4

I've been recording tracks with GeoTracker on my Android. In places I have points that have altitudes higher than the peaks of a mountain. Like one altitude difference is 46 m.

How is it possible to get that big difference?

Is GPS on my Andorid that bad when it comes to accuracy or is it app itself, and why is this happening?

Edit

My device is:Sony xperia m4 aqua, I had High accuracy mode turn on. Specification for my phone: imei.info/phonedatabase/16958-sony-xperia-m4-aqua-e2303 (GPS: A-GPS/Glonass, GLONASS: No). I am also interested, based on this, how will I be able to figure out what is the accuracy of my measured position and altitude?

5

There could be a number of problems in play here depending on where you are, what the terrain is like, and what the capabilities of your device are?

  1. If your device uses pressure sensors they may not be physically able to provide accurate altitude readings. Certainly, in a device using typical consumer-grade chips, and sensors, they may not be sensitive enough to read accurately.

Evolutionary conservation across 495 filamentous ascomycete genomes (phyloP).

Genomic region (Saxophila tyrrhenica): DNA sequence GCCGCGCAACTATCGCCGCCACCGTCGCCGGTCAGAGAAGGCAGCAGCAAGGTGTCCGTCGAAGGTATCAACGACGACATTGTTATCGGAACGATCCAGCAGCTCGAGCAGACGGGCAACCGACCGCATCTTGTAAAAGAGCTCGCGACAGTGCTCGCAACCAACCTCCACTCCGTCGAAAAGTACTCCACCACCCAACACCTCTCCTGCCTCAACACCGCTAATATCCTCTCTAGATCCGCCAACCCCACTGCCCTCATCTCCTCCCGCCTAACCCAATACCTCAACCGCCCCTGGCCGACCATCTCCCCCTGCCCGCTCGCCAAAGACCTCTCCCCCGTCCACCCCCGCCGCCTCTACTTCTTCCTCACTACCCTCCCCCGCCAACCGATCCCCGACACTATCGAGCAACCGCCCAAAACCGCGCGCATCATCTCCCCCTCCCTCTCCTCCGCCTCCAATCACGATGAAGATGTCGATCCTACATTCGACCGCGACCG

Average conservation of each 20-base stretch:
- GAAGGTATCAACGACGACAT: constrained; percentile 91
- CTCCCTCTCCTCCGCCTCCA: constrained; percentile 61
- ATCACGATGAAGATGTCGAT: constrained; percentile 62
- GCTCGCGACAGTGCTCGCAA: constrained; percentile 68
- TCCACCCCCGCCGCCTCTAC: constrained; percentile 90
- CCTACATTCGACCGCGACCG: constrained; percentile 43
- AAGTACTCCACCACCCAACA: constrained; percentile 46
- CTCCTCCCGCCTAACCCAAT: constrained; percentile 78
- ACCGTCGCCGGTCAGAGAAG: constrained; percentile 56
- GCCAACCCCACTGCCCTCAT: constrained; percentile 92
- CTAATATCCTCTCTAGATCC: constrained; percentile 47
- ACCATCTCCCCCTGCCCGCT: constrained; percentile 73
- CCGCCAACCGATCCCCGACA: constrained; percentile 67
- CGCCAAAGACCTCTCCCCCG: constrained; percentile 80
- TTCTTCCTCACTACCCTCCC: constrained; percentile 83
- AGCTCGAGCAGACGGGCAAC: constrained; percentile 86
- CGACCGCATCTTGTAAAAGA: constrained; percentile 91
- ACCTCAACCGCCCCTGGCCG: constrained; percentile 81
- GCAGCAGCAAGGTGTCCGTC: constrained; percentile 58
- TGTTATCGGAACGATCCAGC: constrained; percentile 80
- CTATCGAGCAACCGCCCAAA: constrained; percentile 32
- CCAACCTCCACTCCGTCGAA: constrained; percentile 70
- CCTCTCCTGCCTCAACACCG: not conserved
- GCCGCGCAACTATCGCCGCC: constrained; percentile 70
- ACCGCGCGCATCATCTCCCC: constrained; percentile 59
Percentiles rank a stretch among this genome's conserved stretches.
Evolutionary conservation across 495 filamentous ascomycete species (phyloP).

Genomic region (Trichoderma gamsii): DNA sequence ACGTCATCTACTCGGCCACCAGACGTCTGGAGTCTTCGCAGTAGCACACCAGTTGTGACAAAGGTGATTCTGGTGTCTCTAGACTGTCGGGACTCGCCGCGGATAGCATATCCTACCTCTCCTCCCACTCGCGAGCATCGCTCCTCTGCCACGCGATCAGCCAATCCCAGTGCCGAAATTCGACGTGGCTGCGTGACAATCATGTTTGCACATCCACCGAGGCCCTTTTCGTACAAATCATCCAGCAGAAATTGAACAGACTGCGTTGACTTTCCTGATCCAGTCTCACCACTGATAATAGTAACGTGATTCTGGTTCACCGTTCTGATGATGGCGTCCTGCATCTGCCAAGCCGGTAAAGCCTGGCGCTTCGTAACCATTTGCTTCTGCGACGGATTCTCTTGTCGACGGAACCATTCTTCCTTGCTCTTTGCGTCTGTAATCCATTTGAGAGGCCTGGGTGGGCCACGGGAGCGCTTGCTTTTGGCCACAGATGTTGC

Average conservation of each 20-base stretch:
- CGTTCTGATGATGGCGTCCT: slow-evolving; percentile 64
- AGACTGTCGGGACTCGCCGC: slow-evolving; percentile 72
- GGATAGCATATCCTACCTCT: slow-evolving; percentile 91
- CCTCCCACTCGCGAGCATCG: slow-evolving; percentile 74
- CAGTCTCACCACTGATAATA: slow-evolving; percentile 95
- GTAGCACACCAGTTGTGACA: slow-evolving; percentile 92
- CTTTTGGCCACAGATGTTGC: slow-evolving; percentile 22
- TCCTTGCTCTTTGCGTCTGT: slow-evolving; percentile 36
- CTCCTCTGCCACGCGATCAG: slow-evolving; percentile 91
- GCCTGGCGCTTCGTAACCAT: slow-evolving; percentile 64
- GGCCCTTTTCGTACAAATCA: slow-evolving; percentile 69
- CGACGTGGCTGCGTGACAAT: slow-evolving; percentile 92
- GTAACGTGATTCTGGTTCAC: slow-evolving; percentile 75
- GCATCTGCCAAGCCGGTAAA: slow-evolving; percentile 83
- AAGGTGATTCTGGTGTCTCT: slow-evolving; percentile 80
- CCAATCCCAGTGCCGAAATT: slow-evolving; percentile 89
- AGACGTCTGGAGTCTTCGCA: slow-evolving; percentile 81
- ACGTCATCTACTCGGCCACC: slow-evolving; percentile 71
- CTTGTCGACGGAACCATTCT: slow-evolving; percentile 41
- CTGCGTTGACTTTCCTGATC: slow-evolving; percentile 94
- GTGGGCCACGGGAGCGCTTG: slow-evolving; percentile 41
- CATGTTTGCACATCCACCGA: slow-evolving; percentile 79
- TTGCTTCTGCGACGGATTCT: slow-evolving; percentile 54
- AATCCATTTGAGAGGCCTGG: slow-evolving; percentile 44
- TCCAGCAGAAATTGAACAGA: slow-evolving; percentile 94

Instruments that are accurate will typically have expensive components and would require calibrating at a known altitude before being used to take into account the local weather and pressure conditions.

  2. If your device is calculating the altitude based upon your location then it could be calculating your altitude above the ellipsoid, which if it using GPS is probably altitude related to the WGS84 global spheroid. This is a mathematical surface that describes the shape of the planet, which is not a sphere, but an ellipsoid.

    If you are in the UK, then as I understand it, the maps show altitudes relative to sea level, so there will be a variance there.

  3. Where the satellites are at the time when the readings are taken will also effect the accuracy of the altitude that the GPS system can calculate. This is due to the errors inherent in the system.

    The GPS device uses the distance to the visible satellites and their geometric positions to fix a location. So, to put it simply in relation to elevation, when satellites are low on the horizon, the change in distance to a satellite will not change much with a change in altitude; so the error is greater. Multiply the errors across all available satellites and this could explain inaccuracies. This is called geometric dilution of precision (GDOP).

In short though it is probably nothing to do with Android.

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